Archive for the ‘relationships’ Category

At BC4 blog:

I would venture to guess that many reading this today have difficult people in their lives. They are the people with whom you have frequent or constant friction. They annoy you, irritate you, and you would avoid them if you could. Some of them are just Gloomy Gus’s always finding that sliver of darkness in any silver cloud. They are happy to tell you every negative detail of their day and see little joy in anything.

How do you deal with them? What is your goal in interacting with the difficult and grumbley people?  If you are like me, you sometimes have success in accepting them for who they are and not letting them get under your skin or spoil your day. Other times, the response or reaction is less than godly and you find yourself being as difficult as they are!

Keep reading here for some reliable counsel on how to love the difficult people in your life.

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Tim Challies has stirred up a bit of discussion on the book by Gary Chapman called the Five Love Languages.

Here’s a link with a longer article by well-known biblical counselor David Powlison.

Read the comment section on Challies articles for various people weighing in on this.

Have you read the book?  What do you think of it as you compare it in light of Scripture?  

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Do you have a harvest mentality in regards to your relationships? How about an investment mentality? Or a grace mentality in your earthly relationships?  Or all three? Paul Tripp explains with some words on our relationships.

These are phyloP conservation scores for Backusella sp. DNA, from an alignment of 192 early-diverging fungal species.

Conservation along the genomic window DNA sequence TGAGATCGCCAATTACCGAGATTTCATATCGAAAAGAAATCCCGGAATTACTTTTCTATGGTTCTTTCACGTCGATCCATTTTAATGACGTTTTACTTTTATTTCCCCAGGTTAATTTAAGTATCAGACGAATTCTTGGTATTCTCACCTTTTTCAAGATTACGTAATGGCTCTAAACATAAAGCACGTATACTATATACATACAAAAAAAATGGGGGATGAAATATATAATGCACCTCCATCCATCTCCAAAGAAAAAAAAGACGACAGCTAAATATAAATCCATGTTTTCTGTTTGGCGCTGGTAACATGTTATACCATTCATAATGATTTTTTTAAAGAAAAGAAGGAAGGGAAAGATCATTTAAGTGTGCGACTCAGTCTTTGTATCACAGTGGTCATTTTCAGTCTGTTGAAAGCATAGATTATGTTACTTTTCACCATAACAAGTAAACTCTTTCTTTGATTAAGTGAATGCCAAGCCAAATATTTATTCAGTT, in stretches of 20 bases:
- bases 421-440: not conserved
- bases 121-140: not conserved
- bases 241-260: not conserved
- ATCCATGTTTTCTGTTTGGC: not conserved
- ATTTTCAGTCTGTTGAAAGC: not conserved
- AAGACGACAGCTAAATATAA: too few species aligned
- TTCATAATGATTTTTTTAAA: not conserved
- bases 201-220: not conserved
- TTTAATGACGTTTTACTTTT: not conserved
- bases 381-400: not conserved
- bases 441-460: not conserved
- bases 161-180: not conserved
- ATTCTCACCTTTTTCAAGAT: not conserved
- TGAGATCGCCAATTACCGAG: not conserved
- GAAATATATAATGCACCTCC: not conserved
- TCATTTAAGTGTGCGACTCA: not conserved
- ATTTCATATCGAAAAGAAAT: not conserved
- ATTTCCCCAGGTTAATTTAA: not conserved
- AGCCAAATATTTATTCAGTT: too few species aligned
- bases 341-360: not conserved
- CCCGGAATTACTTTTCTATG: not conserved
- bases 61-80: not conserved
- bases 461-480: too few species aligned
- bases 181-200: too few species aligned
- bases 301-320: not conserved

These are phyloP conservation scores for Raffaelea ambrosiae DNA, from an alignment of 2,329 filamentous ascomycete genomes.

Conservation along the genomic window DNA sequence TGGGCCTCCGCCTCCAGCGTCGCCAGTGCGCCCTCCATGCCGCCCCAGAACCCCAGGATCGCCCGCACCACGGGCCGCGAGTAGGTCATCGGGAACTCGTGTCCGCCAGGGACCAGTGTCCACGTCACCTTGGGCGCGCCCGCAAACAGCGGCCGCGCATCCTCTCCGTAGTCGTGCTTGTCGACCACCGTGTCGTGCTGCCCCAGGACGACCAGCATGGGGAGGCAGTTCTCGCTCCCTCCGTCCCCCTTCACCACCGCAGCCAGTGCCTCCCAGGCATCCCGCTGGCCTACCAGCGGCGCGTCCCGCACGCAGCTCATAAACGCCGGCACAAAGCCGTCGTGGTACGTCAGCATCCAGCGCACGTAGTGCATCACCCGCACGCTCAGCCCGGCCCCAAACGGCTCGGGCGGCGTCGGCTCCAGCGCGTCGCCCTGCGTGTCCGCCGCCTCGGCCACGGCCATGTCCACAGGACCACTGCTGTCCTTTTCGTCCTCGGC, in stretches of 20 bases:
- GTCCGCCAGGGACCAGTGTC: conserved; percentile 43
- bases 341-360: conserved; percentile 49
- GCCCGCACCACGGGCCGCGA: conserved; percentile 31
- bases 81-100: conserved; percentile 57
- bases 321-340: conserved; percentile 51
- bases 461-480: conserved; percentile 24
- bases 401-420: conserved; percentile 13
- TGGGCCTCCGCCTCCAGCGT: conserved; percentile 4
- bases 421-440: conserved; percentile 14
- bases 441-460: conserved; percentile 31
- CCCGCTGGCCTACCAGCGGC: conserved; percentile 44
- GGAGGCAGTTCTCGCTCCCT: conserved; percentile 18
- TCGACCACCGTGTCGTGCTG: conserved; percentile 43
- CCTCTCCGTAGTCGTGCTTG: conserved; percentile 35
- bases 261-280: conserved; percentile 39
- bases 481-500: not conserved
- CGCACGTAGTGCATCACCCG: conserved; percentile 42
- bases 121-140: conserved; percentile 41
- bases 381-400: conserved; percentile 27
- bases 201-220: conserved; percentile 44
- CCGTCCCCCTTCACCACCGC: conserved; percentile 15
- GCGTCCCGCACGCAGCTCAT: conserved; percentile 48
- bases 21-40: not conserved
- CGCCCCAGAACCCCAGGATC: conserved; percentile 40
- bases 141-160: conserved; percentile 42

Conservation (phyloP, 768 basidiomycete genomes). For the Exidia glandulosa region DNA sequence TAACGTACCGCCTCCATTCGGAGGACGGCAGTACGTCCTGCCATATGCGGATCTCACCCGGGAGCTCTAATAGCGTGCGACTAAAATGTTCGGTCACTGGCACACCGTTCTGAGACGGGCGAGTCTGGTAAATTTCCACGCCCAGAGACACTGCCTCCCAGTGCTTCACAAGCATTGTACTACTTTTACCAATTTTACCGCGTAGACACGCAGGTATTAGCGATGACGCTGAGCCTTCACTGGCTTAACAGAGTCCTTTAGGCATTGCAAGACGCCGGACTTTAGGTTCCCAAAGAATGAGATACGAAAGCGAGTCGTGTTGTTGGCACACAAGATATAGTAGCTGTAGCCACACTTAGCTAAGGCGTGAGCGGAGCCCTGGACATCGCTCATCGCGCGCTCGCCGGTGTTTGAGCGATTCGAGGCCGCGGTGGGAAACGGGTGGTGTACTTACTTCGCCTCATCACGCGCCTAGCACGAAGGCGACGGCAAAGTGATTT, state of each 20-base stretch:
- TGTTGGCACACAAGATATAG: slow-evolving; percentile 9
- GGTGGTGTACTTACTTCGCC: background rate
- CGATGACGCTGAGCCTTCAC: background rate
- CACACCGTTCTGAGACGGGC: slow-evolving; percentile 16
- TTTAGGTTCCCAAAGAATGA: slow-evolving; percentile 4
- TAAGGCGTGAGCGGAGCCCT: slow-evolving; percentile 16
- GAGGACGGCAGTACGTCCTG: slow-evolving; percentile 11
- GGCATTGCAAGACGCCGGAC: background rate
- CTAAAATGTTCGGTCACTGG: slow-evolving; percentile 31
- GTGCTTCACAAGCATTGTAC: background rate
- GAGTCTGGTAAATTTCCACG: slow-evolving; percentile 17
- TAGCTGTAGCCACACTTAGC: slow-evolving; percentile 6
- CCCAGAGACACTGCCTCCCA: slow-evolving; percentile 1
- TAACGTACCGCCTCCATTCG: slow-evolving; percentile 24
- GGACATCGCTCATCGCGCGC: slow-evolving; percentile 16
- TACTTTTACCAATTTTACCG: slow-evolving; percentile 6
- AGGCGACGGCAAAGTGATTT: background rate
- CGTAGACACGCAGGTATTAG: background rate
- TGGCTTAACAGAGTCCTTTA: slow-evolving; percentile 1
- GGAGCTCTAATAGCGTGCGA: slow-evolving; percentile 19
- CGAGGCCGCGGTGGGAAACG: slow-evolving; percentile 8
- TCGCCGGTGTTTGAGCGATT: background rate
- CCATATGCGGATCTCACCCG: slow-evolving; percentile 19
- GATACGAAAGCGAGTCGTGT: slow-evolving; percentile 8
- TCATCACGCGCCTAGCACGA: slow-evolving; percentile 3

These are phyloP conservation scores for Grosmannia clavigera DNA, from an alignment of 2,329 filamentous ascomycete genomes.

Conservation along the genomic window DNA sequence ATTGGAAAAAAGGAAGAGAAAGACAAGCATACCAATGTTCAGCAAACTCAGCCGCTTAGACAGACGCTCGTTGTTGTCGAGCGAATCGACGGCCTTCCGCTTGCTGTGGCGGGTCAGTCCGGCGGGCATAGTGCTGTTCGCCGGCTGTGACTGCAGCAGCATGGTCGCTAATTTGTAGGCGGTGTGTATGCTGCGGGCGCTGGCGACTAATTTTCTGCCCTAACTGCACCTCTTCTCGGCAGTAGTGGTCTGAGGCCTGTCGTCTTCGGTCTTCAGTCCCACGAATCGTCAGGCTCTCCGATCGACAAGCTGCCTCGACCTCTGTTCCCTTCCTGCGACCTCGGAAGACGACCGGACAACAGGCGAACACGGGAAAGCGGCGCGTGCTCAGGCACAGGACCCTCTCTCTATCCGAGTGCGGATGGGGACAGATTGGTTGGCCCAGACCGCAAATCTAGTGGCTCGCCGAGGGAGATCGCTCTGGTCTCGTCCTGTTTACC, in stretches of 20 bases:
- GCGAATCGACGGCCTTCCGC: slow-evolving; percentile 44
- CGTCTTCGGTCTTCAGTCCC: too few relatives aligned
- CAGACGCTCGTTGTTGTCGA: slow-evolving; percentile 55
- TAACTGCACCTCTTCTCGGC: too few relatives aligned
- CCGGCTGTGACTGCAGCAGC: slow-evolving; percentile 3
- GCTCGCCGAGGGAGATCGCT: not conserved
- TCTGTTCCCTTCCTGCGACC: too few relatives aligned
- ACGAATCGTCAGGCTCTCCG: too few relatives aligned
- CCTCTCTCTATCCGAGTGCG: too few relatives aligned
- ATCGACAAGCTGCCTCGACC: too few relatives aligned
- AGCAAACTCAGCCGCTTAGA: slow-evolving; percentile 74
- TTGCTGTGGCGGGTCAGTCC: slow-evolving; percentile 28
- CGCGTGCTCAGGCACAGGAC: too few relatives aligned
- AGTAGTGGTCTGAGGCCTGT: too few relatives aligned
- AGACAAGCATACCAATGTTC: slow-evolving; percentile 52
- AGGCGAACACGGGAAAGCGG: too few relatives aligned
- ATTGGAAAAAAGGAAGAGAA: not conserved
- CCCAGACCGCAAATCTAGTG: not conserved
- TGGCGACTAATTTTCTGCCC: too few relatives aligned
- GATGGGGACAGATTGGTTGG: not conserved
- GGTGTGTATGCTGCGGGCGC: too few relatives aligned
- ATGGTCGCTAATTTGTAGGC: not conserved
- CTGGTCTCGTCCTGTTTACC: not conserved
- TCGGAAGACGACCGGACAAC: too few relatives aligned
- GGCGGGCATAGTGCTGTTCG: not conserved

“I encounter people everywhere I go who are discouraged and confused about their relationships. I want you to think about your own relationships and look at them through three perspectives derived from biblical wisdom. These mentalities are essential in creating and sustaining a healthy relational lifestyle.”

Worth reading and remembering.

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“A Christian should at all times keep a strong guard against everything that tends to overthrow or corrupt or undermine a spirit of love.  That which hinders love to men, will hinder the exercise of love to God. . . .If love is the sum of Christianity, surely those things which overthrow love are exceedingly unbecoming to Christians.”

–Jonathan Edwards, Charity and Its Fruits

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In Maggie Jackson’s book Distracted: The Erosion of Attention and the Coming Dark Age, she shows how life today offers many more distractions than at any other time in history.

Tim Challies writes,

“One way this societal distraction manifests itself is in the way we eat. Meals are no longer times to be spent with family savoring good food. Rather, they are times to quickly and effeciently refuel. In 2006, she points out, 1,347 products with “go” on the label debuted on the global market, a nearly 50 percent increase from the previous year. We can get our coffee on the go, our cereal on the go and everything else that we find we need.

She writes about Dr. Rapaille, a French-born consultant with a doctorate in medical anthropology who says, “Americans say ‘I’m full’ at the end of a meal because … [their] mission has been to fill up their tanks; when they complete it, they announced that they’ve finished the task.”